In Georgia, as in every state, if you’re thinking about making a personal injury claim after an accident, it’s crucial to understand the statute of limitations and how it applies to your potential case. To translate the “legalese,” a “statute of limitations” is just a law that puts a strict time limit on your right to file a lawsuit in civil court. Every state has these kinds of laws on the books, usually with different deadlines depending on the kind of case you want to file.
For Georgia personal injury claimants, the relevant statute of limitations can be found at Georgia Code section 9-3-33. This law says “Actions for injuries to the person shall be brought within two years after the right of action accrues.”
In other words, if you were hurt in a vehicle accident, in a dog bite incident, in a slip and fall, or in almost any other situation where someone else's carelessness played a role in injuring you, you have two years to get your lawsuit filed, and the “clock” starts running on the date of the underlying incident. (Learn more about How and When to File a Personal Injury Lawsuit.)
If you don't get your personal injury lawsuit started before Georgia’s two-year window closes, it is a near-certainty that the person you are trying to sue will ask the court to dismiss your lawsuit, and the court will almost surely okay the request. If that happens, your case is over, and you’re left with no way to hold the other party responsible for your injuries and other losses.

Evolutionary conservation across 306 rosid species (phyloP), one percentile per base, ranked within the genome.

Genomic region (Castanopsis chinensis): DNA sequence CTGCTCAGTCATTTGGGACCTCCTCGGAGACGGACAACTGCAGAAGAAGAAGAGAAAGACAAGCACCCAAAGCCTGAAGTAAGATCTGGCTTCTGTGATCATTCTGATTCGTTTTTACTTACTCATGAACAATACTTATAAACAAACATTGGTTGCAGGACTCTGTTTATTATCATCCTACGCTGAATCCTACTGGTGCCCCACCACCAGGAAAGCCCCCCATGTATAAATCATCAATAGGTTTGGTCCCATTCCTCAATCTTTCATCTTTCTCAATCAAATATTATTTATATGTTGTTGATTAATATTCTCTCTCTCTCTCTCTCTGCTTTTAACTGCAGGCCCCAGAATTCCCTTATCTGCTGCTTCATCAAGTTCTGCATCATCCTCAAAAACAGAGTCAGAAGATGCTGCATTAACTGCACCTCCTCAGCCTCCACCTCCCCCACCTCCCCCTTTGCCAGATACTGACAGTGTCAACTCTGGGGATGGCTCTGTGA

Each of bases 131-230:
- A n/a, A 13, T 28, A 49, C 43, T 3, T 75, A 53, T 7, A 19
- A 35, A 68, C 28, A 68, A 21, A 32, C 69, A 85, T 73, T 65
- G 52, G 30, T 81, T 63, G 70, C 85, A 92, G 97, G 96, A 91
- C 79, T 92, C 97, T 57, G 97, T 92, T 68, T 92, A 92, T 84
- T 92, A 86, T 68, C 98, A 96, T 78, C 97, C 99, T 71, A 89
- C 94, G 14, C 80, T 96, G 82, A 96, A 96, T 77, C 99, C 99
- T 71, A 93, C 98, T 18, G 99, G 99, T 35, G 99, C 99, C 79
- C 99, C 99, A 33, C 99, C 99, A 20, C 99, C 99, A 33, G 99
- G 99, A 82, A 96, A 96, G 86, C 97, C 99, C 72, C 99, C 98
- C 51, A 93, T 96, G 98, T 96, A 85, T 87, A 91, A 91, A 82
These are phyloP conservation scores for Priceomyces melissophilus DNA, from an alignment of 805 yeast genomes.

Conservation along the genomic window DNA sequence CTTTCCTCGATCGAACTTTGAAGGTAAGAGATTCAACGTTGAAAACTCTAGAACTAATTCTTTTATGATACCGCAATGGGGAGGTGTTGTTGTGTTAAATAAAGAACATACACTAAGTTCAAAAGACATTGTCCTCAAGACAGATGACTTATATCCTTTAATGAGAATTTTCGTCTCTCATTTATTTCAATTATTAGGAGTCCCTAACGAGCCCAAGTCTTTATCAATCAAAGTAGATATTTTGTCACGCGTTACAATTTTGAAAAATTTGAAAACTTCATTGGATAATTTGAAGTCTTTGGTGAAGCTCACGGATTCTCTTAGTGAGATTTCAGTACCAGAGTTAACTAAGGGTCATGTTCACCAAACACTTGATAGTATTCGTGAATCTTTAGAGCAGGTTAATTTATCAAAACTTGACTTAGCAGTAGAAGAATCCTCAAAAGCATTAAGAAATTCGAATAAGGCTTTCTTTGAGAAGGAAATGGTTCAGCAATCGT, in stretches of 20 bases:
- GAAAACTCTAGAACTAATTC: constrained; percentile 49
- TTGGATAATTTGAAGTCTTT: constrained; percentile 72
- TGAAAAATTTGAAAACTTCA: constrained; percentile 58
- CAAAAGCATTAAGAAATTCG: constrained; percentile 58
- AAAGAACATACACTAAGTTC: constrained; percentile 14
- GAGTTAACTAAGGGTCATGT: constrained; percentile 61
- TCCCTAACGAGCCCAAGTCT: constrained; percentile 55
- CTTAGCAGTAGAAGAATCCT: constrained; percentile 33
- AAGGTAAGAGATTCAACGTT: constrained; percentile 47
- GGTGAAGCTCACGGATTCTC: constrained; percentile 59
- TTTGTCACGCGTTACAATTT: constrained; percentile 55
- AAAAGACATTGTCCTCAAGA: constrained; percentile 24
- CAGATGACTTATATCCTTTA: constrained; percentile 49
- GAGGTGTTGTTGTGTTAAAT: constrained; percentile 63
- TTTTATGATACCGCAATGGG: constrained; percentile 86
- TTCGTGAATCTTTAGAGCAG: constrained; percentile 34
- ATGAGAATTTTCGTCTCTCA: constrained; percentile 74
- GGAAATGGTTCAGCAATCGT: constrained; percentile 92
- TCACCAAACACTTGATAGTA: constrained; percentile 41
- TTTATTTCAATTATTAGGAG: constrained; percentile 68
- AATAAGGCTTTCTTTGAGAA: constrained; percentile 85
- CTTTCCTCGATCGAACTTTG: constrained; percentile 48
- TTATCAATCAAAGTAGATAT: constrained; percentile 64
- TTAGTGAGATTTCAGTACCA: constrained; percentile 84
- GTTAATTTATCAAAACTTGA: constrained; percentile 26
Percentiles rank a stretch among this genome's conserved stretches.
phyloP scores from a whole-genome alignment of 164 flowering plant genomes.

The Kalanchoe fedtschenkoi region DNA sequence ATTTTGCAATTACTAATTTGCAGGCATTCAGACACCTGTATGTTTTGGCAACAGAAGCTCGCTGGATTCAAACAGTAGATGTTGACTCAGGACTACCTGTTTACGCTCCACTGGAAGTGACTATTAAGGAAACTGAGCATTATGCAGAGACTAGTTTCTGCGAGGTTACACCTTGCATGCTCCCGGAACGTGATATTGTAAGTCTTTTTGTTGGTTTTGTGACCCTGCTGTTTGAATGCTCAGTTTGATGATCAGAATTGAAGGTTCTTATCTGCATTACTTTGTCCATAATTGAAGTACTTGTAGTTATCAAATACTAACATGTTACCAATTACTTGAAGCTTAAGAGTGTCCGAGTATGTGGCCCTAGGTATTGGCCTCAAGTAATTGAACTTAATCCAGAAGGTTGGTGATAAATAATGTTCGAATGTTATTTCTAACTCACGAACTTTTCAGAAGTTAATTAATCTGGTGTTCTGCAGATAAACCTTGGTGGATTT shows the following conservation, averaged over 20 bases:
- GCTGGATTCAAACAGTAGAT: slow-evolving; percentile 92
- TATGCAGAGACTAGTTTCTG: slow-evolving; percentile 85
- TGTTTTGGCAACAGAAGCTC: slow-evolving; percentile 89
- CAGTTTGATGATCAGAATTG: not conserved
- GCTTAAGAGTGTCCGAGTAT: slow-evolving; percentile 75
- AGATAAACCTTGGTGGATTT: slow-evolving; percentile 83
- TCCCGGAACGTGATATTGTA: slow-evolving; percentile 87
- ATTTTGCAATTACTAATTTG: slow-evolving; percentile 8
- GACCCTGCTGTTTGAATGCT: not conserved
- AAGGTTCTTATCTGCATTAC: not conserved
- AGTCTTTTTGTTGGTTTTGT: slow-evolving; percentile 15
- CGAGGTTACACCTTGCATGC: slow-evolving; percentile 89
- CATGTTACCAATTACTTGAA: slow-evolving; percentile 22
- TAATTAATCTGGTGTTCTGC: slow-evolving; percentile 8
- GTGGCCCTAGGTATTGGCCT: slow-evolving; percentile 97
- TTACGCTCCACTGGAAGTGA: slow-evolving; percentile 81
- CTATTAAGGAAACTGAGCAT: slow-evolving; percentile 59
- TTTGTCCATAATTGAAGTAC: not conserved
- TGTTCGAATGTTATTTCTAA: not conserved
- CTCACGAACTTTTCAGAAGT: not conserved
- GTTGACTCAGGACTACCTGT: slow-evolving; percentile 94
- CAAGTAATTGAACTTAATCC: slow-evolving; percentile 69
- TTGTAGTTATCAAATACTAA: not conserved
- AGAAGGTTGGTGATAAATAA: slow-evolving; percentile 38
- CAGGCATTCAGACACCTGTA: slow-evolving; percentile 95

Exceptions to the Running of the Statute of Limitations “Clock” in Georgia
It's important to note that the filing deadline is not absolute. There are some rare instances where the running of the “clock” can be paused or “tolled” in Georgia, meaning that the filing deadline is extended beyond two years. For example:
- Where the person bringing the lawsuit was a minor or was “legally incompetent because of intellectual disability or mental illness” at the time of the underlying accident, the two year “clock” doesn’t start to run until the person turns 18, or until the period of incompetence is declared over.
- If the defendant (the person being sued) leaves the state of Georgia for part of the two-year period, the amount of time he or she was out-of-state probably won’t be counted as part of the two years.
Those are just two examples. If you have specific questions about extending the statute of limitations deadline in Georgia, an experienced personal injury attorney will have the answers.
Even if you doubt that you're going to file a personal injury lawsuit over your accident, it's still important to keep the statute of limitations deadline in mind. If you don't get the insurance claim process started right away, or if the other side is dragging its heels, two years can pass by pretty quickly. You always want to make sure you have the option of taking your case to court. Lose that option, and you lose your negotiating leverage. (Learn more about The Role of Insurance in Settling an Injury Claim.)
For more personalized information on the Georgia personal injury statute of limitations and how it applies to your situation, contact an experienced Georgia personal injury lawyer.